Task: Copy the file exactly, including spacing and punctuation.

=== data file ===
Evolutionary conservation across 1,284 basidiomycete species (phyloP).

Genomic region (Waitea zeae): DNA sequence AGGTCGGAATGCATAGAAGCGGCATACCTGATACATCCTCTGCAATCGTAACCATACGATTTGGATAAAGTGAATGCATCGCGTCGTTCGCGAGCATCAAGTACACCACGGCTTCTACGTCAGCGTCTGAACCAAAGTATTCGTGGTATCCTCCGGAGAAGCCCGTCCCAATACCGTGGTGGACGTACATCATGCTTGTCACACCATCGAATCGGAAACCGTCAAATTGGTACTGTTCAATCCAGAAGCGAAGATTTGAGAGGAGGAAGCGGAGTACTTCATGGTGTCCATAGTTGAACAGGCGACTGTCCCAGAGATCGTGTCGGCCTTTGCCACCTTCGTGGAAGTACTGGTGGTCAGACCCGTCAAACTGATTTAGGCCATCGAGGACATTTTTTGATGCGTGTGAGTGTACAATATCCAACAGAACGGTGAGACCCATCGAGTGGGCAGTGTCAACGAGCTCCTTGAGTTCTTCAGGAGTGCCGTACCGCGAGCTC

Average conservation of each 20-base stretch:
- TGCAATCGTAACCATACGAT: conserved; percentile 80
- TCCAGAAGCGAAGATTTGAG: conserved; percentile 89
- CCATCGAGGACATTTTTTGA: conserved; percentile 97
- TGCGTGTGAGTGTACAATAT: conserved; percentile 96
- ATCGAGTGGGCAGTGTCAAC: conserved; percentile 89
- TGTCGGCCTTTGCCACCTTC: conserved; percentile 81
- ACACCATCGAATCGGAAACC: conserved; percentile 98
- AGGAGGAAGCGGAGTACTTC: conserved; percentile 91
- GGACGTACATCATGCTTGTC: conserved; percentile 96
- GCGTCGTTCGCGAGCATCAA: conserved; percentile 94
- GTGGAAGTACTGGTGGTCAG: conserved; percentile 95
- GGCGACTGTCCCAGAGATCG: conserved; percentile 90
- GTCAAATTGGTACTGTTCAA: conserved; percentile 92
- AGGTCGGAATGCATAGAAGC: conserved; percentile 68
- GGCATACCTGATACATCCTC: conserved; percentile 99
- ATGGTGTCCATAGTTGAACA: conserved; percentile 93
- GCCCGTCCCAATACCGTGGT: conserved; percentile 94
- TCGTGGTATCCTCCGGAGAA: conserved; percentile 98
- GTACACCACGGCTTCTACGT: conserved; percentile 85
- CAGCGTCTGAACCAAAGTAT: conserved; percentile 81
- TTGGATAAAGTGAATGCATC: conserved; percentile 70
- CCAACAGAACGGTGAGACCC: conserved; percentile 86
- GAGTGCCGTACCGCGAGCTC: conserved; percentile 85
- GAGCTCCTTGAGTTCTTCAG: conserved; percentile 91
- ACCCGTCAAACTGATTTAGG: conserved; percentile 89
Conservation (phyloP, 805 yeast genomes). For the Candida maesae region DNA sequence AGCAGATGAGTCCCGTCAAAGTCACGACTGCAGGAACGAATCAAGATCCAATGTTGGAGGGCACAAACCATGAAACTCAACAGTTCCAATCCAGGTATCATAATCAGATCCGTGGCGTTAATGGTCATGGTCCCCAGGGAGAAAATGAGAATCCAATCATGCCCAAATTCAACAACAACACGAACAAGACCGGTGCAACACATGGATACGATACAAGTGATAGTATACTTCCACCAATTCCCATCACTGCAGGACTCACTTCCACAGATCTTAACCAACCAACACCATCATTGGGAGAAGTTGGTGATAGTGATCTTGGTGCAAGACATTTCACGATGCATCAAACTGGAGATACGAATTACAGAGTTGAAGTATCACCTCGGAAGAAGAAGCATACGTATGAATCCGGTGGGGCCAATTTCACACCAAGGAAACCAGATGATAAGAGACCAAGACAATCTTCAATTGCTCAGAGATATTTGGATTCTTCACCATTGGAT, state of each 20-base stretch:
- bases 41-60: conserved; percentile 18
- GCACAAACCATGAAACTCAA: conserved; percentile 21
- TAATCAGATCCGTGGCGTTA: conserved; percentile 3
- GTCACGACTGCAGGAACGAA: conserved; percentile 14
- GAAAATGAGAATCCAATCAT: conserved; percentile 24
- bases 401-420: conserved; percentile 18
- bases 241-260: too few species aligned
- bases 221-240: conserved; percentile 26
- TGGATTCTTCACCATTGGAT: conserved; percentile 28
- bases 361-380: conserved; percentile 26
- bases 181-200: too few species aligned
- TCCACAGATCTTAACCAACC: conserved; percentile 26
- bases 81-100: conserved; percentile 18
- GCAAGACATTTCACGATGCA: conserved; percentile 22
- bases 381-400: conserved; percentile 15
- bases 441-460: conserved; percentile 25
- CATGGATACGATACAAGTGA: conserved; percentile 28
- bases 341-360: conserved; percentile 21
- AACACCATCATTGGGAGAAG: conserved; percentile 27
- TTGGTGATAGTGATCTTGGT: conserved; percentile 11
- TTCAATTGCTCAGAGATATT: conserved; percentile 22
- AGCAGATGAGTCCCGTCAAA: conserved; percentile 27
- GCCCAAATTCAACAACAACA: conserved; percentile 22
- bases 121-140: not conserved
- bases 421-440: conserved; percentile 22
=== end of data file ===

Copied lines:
Evolutionary conservation across 1,284 basidiomycete species (phyloP).

Genomic region (Waitea zeae): DNA sequence AGGTCGGAATGCATAGAAGCGGCATACCTGATACATCCTCTGCAATCGTAACCATACGATTTGGATAAAGTGAATGCATCGCGTCGTTCGCGAGCATCAAGTACACCACGGCTTCTACGTCAGCGTCTGAACCAAAGTATTCGTGGTATCCTCCGGAGAAGCCCGTCCCAATACCGTGGTGGACGTACATCATGCTTGTCACACCATCGAATCGGAAACCGTCAAATTGGTACTGTTCAATCCAGAAGCGAAGATTTGAGAGGAGGAAGCGGAGTACTTCATGGTGTCCATAGTTGAACAGGCGACTGTCCCAGAGATCGTGTCGGCCTTTGCCACCTTCGTGGAAGTACTGGTGGTCAGACCCGTCAAACTGATTTAGGCCATCGAGGACATTTTTTGATGCGTGTGAGTGTACAATATCCAACAGAACGGTGAGACCCATCGAGTGGGCAGTGTCAACGAGCTCCTTGAGTTCTTCAGGAGTGCCGTACCGCGAGCTC

Average conservation of each 20-base stretch:
- TGCAATCGTAACCATACGAT: conserved; percentile 80
- TCCAGAAGCGAAGATTTGAG: conserved; percentile 89
- CCATCGAGGACATTTTTTGA: conserved; percentile 97
- TGCGTGTGAGTGTACAATAT: conserved; percentile 96
- ATCGAGTGGGCAGTGTCAAC: conserved; percentile 89
- TGTCGGCCTTTGCCACCTTC: conserved; percentile 81
- ACACCATCGAATCGGAAACC: conserved; percentile 98
- AGGAGGAAGCGGAGTACTTC: conserved; percentile 91
- GGACGTACATCATGCTTGTC: conserved; percentile 96
- GCGTCGTTCGCGAGCATCAA: conserved; percentile 94
- GTGGAAGTACTGGTGGTCAG: conserved; percentile 95
- GGCGACTGTCCCAGAGATCG: conserved; percentile 90
- GTCAAATTGGTACTGTTCAA: conserved; percentile 92
- AGGTCGGAATGCATAGAAGC: conserved; percentile 68
- GGCATACCTGATACATCCTC: conserved; percentile 99
- ATGGTGTCCATAGTTGAACA: conserved; percentile 93
- GCCCGTCCCAATACCGTGGT: conserved; percentile 94
- TCGTGGTATCCTCCGGAGAA: conserved; percentile 98
- GTACACCACGGCTTCTACGT: conserved; percentile 85
- CAGCGTCTGAACCAAAGTAT: conserved; percentile 81
- TTGGATAAAGTGAATGCATC: conserved; percentile 70
- CCAACAGAACGGTGAGACCC: conserved; percentile 86
- GAGTGCCGTACCGCGAGCTC: conserved; percentile 85
- GAGCTCCTTGAGTTCTTCAG: conserved; percentile 91
- ACCCGTCAAACTGATTTAGG: conserved; percentile 89
Conservation (phyloP, 805 yeast genomes). For the Candida maesae region DNA sequence AGCAGATGAGTCCCGTCAAAGTCACGACTGCAGGAACGAATCAAGATCCAATGTTGGAGGGCACAAACCATGAAACTCAACAGTTCCAATCCAGGTATCATAATCAGATCCGTGGCGTTAATGGTCATGGTCCCCAGGGAGAAAATGAGAATCCAATCATGCCCAAATTCAACAACAACACGAACAAGACCGGTGCAACACATGGATACGATACAAGTGATAGTATACTTCCACCAATTCCCATCACTGCAGGACTCACTTCCACAGATCTTAACCAACCAACACCATCATTGGGAGAAGTTGGTGATAGTGATCTTGGTGCAAGACATTTCACGATGCATCAAACTGGAGATACGAATTACAGAGTTGAAGTATCACCTCGGAAGAAGAAGCATACGTATGAATCCGGTGGGGCCAATTTCACACCAAGGAAACCAGATGATAAGAGACCAAGACAATCTTCAATTGCTCAGAGATATTTGGATTCTTCACCATTGGAT, state of each 20-base stretch:
- bases 41-60: conserved; percentile 18
- GCACAAACCATGAAACTCAA: conserved; percentile 21
- TAATCAGATCCGTGGCGTTA: conserved; percentile 3
- GTCACGACTGCAGGAACGAA: conserved; percentile 14
- GAAAATGAGAATCCAATCAT: conserved; percentile 24
- bases 401-420: conserved; percentile 18
- bases 241-260: too few species aligned
- bases 221-240: conserved; percentile 26
- TGGATTCTTCACCATTGGAT: conserved; percentile 28
- bases 361-380: conserved; percentile 26
- bases 181-200: too few species aligned
- TCCACAGATCTTAACCAACC: conserved; percentile 26
- bases 81-100: conserved; percentile 18
- GCAAGACATTTCACGATGCA: conserved; percentile 22
- bases 381-400: conserved; percentile 15
- bases 441-460: conserved; percentile 25
- CATGGATACGATACAAGTGA: conserved; percentile 28
- bases 341-360: conserved; percentile 21
- AACACCATCATTGGGAGAAG: conserved; percentile 27
- TTGGTGATAGTGATCTTGGT: conserved; percentile 11
- TTCAATTGCTCAGAGATATT: conserved; percentile 22
- AGCAGATGAGTCCCGTCAAA: conserved; percentile 27
- GCCCAAATTCAACAACAACA: conserved; percentile 22
- bases 121-140: not conserved
- bases 421-440: conserved; percentile 22